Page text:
Release date: November 9, 1935.
Series: Merrie Melodies.
Supervision: Friz Freleng.
Producer: Leon Schlesinger.
Starring: Billy Bletcher (Dave Rub-Em-Off) and Cliff Nazarro (Eddie Camphor / Worm).
Musical Score: Bernard Brown.
Animation: Cal Dalton and Sandy Walker.
Sound: Treg Brown (uncredited).
This is the first WB cartoon to use the song Merrily We Roll Along by Eddie Cantor; which would later become the anthem to the Looney Tunes.
Eddie Cantor then starts to roll his eyes (it appears to be a personality trait of his; as I've seen it on Shuffle Off to Buffalo (1933). Eddie Cantor is going into song singing Merrily We Roll Along that we ALL know - of course. The impression was by Cliff Nazarro and it's not bad; I guess. The music and song is very good; that we get to hear it for the next 30 years of the Merrie Melodies. Billy Bletcher is doing the Russian voice of "Rubie" as he is singing a verse; and I do quite like that Russian accent. They both walk together to finish off that verse of the song.
These Mexican tamales then go into song as they are singing like barbershop singers. One of the tamales has a pitchfork to use to play the guitar. I don't know what the song is as IMDB doesn't provide information in the Soundtrack part of this cartoon.
The mannequin feet on the penguins DON'T work on the penguins but at least their skating movement to the Sleeping Beauty musical piece has fine timing. But I don't see why mannequins. It would've worked better if it included mannequins I guess or ducks with roller skates. A lady in another billboard sign above shakes powder down to create a snow effect.
As this is basically the same dance; the sound effects and music are different - if I recall. They use their pants flap to play some fun drum sounds and Arabian music by using a barrel. which if some fine music but the problem is...if it's the same barrel then how come they're different sounds if they're tapping it? A female clothesline then starts to come up to life which is evidently the same design from "Ironing Board" but this is new animation. There is a wobbly gelatin desert - is that he correct spelling? The animation isn't bad of the female clothesline who appears to be attempting belly dancing.
The bird does a chirpy yell and the worm's chuckle is also by Cliff Nazarro. The bird then starts to walk back to the scene to try and get revenge on the worm. The worm then starts to blow silly faces at the bird. The bird starts to tug at the worm's skin like a game of tug of war. The worm pulls the apple off in which the bird flies off being hit on the head by the apple.
The stick that is attached to a door then moves off with the bird all pumped up with helium and now looks like a balloon. That was some pretty neat timing on that. The gag reminds me of that goat in Hold Anything is the same concept.
The cat approaches the scene and notices the canary bird. The cat walks through the moon in which we see X-ray vision of him which is a gag reused from Sittin' on a Backyard Fence and I SWEAR that it's the same model cat from It's Got me Again! or just a coincidental design. The cat then closely approaches the canary in which the bird is frightened of the close-up but the canary tries to walk away innocently or sneakily. The canary is then frightened of the cat and the chase begins. Mmm, this reminds me of an early Sylvester & Tweety prototype - if you really think about it.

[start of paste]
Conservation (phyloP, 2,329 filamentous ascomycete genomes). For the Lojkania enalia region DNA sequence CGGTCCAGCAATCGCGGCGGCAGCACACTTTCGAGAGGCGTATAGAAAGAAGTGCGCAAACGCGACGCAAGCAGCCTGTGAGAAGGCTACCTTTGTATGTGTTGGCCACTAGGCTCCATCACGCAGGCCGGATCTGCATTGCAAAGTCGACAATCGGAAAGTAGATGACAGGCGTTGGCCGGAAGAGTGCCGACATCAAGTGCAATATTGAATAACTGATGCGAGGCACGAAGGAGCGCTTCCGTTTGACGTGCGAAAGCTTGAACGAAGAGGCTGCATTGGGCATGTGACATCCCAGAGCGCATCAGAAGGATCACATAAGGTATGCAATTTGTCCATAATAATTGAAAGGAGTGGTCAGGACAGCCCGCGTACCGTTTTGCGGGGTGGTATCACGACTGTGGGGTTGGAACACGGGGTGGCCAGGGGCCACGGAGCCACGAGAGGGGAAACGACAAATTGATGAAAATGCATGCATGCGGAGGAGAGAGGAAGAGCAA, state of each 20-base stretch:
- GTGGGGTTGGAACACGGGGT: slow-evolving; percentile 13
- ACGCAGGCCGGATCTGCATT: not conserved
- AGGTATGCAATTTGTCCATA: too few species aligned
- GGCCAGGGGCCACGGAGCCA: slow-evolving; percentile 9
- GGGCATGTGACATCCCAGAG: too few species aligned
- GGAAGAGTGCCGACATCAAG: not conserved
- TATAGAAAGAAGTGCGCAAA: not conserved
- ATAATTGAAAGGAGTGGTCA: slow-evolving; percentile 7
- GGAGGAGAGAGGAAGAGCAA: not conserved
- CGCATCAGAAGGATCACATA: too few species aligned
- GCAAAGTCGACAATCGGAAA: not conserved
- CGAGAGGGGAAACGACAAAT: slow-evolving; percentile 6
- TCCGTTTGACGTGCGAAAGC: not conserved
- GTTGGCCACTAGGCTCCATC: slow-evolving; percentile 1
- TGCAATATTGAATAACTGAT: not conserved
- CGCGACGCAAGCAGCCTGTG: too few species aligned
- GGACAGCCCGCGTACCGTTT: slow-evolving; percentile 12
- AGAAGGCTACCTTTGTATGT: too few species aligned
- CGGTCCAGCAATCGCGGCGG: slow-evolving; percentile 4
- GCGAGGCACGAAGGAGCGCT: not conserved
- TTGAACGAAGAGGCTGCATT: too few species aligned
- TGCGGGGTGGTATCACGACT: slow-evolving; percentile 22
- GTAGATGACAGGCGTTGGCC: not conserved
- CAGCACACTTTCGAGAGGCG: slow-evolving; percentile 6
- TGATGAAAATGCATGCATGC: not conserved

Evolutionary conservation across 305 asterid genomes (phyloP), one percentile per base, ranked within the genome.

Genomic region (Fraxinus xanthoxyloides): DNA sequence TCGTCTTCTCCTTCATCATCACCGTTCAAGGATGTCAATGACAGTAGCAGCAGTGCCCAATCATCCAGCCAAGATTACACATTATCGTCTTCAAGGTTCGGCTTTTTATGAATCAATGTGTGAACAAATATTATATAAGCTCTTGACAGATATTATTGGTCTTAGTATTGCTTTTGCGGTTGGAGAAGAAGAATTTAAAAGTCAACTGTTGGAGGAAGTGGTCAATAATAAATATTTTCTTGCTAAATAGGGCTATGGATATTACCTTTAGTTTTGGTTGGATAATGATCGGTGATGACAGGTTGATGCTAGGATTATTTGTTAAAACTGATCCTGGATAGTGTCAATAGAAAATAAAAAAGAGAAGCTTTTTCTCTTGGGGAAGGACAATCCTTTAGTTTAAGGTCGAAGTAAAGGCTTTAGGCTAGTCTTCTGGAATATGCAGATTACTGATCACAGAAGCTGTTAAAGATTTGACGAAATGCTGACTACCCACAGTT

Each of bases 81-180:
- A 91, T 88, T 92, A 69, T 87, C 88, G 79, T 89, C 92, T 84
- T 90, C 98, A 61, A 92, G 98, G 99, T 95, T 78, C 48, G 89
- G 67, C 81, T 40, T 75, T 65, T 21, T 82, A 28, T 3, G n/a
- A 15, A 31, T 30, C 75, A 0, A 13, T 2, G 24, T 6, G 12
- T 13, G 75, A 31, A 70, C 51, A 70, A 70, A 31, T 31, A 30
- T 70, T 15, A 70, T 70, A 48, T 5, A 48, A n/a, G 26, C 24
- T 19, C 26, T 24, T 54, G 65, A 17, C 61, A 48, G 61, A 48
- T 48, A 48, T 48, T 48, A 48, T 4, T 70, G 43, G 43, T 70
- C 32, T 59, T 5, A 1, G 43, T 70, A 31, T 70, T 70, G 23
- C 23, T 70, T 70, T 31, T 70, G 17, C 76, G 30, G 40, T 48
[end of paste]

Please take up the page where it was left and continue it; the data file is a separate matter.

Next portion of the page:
So, now the cartoon is focusing on the billboards again - the story of this cartoon really doesn't make much sense and just adds random parts. An electric hand inside a billboard meets up with it's neighbour billboard which is a dog that resembles the His Master's Voice (HMV) logo. The dog is zapped by the electric hand and is ordered to go and stop the cat from chasing after the canary.
Now that is a type of scene that I really don't like looking at. Poor dog. That dog doesn't deserved to be trapped in there forever. This is kind of sadistic gags to me.
Luckily the canary is saved - by a billboard poster that comes to life. A billboard poster of a hand holding a mallet comes to life by whacking the cat on the head. The canary then jumps on top of the knocked out rather satisfied.
and that's all folks!
Overall comments: This cartoon was a rather bit of a mess in my opinion. Of course the choice of music did improve the cartoon with the famous Merrily We Roll Along song but the cartoon itself suffers apart from that. There were too many reused materials; and yes - the audience aren't going to know but for someone reviewing and reflecting the cartoons it's shown as a production that is rather flawed. I dislike how that the short seems to be all over the place at times with story points that hardly make sense. It was one of Friz's cartoons at the time to focus on "the impossible things" where it doesn't work too well in these concepts. I seem to notice that in this short; it starts off rather creative at first; but then it gets a little lazy with the reuses and rather bad. Of course, Avery arrived and gradually paced things up but Freleng and the other directors didn't immediately get influenced yet.